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For me, the term garbledy gook simply means garbage; unintelligible text or speech. An example usage would be:

If you open that binary file in notepad, you'll just see a load of garbledy gook

However, I just used this on the phone to a customer and, as I said it, I wondered about the origins. The word gook by itself is a racist or derogatory term for people of south east Asian origins (source) and the last thing I want to do at work (or anywhere, to be honest!) is use that kind of language.

Where did this phrase come from? Does it have origins in racism?

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    Where I come from gook is pronounced completely differently than the racist epithet. – horatio Jun 1 '12 at 19:49
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    It has no racist connotations at all, but alas, neither does "niggardly," and an aide to the mayor of Washington, D.C. was forced to resign in 1999 over using it, nor "picnic," which an officer of the State University of New York at Albany disallowed for an event honoring Jackie Robinson in 2000 based on the false claim that "picnic" refers to lynching. I would also advise against saying that anyone sounds like a water buffalo in Philadelphia. – choster Jun 1 '12 at 22:01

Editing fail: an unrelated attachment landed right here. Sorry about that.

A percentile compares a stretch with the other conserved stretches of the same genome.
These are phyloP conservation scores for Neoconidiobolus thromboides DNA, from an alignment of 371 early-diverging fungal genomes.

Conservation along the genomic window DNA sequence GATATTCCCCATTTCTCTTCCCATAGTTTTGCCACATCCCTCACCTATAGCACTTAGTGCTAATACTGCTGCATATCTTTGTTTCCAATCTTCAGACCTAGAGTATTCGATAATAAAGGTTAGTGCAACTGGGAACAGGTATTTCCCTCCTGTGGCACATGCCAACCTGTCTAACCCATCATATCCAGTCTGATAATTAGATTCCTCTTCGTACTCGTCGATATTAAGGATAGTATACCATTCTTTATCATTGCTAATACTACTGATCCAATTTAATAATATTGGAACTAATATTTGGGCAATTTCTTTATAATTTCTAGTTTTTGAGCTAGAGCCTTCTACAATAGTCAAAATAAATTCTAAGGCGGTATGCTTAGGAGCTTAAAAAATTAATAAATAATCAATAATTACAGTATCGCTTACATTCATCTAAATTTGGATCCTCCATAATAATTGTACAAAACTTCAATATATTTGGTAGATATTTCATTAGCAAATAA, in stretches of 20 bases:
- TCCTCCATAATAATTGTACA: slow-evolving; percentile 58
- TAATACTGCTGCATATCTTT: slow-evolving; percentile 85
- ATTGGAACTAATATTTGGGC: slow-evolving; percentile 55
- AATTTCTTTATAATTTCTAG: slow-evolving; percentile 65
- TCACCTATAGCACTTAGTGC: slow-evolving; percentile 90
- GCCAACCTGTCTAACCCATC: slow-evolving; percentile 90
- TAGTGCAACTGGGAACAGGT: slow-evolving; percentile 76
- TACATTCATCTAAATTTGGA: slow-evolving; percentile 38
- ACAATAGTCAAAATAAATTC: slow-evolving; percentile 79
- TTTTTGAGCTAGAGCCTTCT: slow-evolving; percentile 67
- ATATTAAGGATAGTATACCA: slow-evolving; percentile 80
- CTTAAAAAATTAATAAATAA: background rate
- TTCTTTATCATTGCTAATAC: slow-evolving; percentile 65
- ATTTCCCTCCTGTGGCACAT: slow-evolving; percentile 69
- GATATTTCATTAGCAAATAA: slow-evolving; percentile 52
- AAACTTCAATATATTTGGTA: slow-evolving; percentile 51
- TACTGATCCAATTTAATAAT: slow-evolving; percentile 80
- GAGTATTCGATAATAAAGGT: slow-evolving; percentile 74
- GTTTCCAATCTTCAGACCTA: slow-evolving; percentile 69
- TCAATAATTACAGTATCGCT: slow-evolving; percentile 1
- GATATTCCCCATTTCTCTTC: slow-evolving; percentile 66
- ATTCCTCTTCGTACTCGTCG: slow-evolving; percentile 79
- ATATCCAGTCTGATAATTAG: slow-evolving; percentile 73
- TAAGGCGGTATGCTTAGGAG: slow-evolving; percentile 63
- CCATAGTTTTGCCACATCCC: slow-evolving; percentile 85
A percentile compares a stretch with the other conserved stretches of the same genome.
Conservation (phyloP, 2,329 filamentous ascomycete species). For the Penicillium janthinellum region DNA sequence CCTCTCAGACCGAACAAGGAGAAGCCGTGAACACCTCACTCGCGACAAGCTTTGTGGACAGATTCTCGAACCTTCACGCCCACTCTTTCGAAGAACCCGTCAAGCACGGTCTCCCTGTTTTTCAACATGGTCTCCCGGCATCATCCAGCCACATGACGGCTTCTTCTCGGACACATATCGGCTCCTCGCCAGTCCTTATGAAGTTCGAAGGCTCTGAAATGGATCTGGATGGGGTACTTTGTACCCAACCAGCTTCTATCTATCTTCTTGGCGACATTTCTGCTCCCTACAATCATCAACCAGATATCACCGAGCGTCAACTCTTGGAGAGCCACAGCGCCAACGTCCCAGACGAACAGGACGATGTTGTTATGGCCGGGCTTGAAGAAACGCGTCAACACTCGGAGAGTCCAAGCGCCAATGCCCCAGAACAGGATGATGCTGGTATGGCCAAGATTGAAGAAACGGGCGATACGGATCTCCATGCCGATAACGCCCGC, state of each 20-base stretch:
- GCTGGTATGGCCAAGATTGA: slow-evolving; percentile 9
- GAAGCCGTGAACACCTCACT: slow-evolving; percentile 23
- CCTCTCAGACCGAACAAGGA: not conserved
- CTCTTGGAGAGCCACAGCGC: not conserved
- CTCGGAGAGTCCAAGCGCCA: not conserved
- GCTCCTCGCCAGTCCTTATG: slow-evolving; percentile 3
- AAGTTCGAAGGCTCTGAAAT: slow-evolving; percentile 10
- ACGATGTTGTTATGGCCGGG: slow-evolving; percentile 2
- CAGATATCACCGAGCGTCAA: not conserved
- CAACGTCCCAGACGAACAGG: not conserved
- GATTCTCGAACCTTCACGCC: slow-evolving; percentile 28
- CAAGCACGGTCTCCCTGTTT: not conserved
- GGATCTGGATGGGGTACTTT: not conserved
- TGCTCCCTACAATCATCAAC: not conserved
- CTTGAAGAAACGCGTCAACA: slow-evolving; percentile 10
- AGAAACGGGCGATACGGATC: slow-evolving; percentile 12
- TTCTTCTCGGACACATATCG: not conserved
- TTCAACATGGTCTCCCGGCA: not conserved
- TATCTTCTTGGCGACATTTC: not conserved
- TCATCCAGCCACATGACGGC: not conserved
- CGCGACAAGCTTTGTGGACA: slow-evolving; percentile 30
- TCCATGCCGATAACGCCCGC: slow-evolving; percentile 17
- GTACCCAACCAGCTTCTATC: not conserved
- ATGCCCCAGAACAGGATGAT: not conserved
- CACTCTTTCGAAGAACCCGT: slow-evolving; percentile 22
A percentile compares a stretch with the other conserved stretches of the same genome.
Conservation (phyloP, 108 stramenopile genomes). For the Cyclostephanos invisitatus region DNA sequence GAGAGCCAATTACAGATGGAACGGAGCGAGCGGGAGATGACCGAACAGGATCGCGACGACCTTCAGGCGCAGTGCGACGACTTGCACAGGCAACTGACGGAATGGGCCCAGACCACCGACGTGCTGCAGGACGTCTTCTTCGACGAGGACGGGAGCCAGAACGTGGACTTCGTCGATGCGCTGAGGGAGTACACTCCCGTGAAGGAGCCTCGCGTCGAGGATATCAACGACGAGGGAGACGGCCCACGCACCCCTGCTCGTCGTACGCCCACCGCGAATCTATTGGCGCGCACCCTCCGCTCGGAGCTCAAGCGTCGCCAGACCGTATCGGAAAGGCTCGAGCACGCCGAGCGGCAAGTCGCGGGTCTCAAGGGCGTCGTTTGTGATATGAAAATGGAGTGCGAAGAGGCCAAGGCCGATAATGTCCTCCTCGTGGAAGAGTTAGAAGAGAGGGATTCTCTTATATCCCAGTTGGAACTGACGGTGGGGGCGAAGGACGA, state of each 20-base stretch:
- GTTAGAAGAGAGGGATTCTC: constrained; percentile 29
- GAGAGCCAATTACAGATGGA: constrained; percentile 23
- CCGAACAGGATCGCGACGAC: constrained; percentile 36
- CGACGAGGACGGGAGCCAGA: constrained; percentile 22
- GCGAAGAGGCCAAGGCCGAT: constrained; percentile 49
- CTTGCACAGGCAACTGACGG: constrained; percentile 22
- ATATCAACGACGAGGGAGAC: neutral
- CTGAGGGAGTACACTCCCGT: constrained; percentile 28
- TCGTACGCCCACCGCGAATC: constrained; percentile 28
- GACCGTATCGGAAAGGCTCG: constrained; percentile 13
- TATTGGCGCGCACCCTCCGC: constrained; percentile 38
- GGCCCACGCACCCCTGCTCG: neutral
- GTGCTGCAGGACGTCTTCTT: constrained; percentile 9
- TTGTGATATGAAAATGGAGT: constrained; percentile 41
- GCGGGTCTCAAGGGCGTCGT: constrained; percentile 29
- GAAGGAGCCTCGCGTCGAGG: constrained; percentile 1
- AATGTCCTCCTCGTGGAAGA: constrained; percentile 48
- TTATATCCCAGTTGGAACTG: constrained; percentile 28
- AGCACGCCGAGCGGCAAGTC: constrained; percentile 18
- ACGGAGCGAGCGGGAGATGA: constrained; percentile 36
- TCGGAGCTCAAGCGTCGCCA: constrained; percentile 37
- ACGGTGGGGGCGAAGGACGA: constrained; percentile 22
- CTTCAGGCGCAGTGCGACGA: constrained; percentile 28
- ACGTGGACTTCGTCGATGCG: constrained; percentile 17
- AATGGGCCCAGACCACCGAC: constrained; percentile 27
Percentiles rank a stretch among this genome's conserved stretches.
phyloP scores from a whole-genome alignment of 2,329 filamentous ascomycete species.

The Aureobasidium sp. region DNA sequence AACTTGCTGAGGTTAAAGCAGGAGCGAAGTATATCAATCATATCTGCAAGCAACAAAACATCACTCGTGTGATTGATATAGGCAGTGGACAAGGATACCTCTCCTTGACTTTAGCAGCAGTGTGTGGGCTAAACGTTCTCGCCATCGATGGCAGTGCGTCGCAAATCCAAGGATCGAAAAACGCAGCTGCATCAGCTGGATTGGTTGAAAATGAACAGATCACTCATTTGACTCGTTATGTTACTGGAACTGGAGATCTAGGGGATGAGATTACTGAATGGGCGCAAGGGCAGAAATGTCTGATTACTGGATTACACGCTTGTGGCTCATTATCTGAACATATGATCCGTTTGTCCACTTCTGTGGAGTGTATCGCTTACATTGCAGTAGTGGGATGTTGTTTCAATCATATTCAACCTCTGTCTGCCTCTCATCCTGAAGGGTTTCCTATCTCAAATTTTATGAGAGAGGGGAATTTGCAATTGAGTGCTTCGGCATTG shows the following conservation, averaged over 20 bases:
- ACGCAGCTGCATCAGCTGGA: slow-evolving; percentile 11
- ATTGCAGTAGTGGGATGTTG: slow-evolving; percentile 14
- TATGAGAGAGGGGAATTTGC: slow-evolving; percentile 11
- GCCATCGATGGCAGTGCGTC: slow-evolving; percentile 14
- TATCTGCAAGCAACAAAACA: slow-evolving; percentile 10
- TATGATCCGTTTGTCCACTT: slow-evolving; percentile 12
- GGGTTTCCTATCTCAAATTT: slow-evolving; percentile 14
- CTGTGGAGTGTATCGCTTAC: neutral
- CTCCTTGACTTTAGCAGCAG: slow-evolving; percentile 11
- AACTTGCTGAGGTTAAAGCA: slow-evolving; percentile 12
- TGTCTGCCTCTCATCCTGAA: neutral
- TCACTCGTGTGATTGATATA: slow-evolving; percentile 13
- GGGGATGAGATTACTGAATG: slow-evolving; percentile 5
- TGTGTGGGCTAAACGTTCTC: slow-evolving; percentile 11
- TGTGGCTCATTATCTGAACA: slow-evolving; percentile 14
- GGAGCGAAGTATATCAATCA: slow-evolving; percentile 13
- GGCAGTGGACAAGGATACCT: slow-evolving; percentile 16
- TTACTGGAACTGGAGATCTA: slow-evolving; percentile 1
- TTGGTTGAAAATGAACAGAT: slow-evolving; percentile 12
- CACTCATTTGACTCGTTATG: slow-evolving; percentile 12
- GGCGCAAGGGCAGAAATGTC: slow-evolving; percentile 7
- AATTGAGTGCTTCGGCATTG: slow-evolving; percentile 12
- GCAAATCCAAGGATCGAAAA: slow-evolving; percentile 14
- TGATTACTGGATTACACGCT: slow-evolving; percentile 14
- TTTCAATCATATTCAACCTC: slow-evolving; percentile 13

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    What a question! Gook is the same as gunk, which is not quite the same as junk. None of those is “racist”. Sheesh! – tchrist Jun 2 '12 at 0:51
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    As @horatio says, the 'gook' here is pronounced [gʊk] and rhymes with 'look'; the racist one is [guk] and rhymes with 'Luke'. – Gaston Ümlaut Feb 11 '16 at 6:24
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    This question was asked in June 2012—before there was a "show research" requirement on this site. I think it is a mistake to impose ex post facto requirements on questions like this one, (which I believe has been open for the past nine years until today), and I think it should be reopened. – Sven Yargs Jul 21 at 19:29
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The word is spelled gobbledygook and does not have racist origins (although they are fowl). Here is the etymology: